Maliq was a Communist and he joined the Peze Çeta (the first guerrilla group to be established in the country, even before the declaration of a War of National Liberation at the Peze Conference of September 1942) so was a seasoned Partisan fighter. He was involved in confrontations with the invading Fascists, first the Italian and then the German, in many parts of the country. On 1st June 1944 his company of about 80 partisans was surrounded in the hamlet of Germaj, near Kavaja (to the south of Durrës). Overnight a combined force of German and Ballist (Nationalist collaborators) were able to call in reinforcements and thereby greatly outnumbered the Partisans. The Albanians refused to surrender and it was with a last grenade that a seriously injured Maliq was able to kill an officer and four other soldiers. He was also killed in the explosion.
Maliq Muco – 1922-44
I have no idea of the fate of this plaque, assuming it was destroyed at the same time as the bas-relief.
And now the sculpture has gone! Forever? As far as I’ve been able to understand, yes. It’s in one piece and it would take a lot of care and knowledge of such removal for it to have been done without causing irreparable damage. Even if the expertise was available the economic (and more importantly) political will wouldn’t have been, even though Durrës is nominally a Social-Democrat Bashkia. A possible place for it would have been the city’s Archaeological Museum (that was undergoing a major renovation at the time of the demolition of the factory) but that continues to concentrate on Ancient Roman artefacts, allowing no space for anything cultural from the Socialist period.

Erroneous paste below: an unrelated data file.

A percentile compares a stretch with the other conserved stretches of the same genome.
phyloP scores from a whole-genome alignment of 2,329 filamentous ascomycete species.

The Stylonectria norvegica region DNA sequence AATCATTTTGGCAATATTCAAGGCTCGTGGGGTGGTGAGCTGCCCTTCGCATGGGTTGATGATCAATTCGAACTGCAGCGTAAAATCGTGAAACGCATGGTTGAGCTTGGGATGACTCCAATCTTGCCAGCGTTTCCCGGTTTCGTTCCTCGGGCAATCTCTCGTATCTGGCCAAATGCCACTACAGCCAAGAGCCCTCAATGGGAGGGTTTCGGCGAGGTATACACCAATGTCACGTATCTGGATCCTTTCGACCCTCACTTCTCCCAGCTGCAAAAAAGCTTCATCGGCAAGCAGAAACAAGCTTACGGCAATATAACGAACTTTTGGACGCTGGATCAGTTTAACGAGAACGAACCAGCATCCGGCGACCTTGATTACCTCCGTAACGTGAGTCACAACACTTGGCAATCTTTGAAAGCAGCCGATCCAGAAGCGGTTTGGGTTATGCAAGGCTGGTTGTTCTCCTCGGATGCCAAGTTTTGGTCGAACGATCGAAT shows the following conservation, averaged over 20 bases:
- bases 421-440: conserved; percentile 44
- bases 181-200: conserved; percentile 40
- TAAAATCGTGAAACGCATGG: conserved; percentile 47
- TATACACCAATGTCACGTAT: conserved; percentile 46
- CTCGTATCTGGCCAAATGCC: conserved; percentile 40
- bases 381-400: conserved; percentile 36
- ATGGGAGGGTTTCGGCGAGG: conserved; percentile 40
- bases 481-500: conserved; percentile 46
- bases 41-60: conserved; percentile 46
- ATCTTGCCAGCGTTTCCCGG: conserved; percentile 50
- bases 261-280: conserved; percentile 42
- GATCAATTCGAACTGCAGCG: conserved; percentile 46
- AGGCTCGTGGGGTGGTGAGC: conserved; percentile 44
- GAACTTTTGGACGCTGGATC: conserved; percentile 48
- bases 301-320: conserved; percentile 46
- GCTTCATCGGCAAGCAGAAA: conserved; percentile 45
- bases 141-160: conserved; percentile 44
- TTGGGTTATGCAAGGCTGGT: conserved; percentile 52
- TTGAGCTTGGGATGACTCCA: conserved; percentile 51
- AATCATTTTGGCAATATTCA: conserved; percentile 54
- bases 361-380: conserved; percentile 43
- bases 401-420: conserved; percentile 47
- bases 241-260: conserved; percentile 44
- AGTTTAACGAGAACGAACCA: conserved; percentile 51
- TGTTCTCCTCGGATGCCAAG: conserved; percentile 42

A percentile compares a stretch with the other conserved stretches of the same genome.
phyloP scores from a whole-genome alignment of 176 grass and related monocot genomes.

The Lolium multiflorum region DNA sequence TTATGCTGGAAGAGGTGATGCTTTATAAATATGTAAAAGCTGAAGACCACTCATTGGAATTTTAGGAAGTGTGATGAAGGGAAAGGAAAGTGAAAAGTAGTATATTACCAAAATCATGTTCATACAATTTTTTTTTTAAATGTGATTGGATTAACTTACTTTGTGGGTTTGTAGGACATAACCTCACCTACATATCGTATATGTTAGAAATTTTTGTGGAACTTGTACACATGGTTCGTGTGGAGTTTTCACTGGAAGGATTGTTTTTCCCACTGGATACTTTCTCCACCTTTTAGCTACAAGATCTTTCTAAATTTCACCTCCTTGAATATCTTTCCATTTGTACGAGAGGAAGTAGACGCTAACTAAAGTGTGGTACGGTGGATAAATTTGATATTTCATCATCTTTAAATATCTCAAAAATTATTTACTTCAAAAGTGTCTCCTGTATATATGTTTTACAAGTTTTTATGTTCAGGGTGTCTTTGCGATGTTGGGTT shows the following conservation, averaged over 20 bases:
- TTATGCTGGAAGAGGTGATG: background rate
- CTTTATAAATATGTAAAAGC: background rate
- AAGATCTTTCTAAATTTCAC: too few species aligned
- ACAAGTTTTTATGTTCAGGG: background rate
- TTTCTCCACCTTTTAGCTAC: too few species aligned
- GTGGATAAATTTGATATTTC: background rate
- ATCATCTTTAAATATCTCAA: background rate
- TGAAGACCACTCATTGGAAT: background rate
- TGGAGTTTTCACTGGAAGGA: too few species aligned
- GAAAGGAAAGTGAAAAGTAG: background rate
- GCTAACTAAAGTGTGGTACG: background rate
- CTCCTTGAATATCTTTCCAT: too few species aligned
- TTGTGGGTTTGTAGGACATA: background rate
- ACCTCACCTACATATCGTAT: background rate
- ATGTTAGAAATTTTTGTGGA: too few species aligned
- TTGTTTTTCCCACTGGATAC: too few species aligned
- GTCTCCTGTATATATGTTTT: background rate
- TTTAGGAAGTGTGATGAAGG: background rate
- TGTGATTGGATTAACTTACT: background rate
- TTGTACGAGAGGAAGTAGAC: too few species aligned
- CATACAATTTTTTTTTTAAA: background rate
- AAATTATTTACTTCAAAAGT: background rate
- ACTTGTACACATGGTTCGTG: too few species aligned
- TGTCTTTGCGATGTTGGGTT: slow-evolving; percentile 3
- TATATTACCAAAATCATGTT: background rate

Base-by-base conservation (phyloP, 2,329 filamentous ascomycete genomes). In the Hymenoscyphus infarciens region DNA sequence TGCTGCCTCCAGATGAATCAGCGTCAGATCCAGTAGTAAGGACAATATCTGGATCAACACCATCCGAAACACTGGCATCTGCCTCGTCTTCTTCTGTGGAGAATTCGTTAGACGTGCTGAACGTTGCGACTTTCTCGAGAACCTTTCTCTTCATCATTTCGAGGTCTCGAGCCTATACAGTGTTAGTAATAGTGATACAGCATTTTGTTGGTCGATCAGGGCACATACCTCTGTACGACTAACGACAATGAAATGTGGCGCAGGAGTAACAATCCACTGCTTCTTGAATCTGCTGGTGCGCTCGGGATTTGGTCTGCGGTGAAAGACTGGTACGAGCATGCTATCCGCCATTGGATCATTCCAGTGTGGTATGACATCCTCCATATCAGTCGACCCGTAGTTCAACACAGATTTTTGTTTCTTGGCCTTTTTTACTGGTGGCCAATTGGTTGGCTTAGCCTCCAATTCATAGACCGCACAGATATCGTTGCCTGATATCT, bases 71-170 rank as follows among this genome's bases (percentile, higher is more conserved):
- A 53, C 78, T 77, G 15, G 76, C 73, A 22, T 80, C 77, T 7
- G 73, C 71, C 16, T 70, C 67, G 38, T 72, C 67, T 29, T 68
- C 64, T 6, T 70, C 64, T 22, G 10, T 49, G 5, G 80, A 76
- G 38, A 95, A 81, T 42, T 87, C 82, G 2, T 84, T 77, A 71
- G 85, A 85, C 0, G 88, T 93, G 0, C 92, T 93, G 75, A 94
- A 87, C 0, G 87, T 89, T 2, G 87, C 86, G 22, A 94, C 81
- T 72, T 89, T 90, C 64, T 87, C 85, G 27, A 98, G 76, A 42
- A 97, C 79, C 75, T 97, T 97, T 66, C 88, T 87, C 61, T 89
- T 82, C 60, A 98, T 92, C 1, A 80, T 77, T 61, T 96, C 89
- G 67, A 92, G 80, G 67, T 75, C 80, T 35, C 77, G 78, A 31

Durrës still has an art gallery (located in the main square by the town hall) where it is possible to see, when there’s no special exhibition taking place, examples of Socialist Realist paintings and sculptures but the museum that used to exist above the War Memorial was taken over by a British based Non-government Organisation as a library – in a city where there would have been libraries in every district, until looted when the country went mad in the early 1990s. So there was no obvious home for the sculpture once the building was no more.
Albanian College – Durres
So what has replaced the derelict factory? A monstrosity. This is the Albanian College Durrës, a huge building with neoclassical pretensions and totally out of place in this part of town. This is a theme that’s being repeated throughout the country. Private educational institutes claiming their credentials with the construction of enormous buildings – quantity surpassing quality.